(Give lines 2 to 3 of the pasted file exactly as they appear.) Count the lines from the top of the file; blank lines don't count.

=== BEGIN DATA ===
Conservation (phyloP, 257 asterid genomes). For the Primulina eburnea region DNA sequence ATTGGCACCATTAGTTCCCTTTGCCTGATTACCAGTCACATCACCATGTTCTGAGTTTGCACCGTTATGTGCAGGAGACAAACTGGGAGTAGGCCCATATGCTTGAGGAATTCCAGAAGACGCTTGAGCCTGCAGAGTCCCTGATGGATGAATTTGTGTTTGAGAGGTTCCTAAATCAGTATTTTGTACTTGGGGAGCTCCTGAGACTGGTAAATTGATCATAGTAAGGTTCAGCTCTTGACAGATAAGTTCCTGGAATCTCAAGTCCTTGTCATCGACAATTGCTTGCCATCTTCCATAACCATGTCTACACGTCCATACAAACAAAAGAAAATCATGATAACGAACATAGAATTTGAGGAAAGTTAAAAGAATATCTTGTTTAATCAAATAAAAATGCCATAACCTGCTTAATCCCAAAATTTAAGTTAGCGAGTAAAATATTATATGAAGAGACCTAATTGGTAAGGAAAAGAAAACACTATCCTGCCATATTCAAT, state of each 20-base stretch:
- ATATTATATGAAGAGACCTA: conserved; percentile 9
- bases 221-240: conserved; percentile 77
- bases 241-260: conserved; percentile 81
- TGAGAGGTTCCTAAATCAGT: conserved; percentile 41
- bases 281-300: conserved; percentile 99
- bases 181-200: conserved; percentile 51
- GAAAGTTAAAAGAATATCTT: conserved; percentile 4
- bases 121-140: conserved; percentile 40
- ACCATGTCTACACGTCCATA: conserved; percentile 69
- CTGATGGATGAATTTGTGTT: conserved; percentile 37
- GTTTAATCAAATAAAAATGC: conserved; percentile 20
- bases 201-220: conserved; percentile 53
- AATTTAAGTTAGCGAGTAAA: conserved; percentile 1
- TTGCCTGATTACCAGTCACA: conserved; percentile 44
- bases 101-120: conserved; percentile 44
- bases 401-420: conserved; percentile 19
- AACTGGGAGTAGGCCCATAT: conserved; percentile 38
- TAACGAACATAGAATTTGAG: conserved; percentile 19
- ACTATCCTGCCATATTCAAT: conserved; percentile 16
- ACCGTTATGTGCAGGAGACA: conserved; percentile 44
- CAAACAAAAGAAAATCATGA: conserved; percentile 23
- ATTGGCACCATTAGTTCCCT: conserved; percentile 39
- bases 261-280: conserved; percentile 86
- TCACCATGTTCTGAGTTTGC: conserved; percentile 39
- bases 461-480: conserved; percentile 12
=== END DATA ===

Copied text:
- ATATTATATGAAGAGACCTA: conserved; percentile 9
- bases 221-240: conserved; percentile 77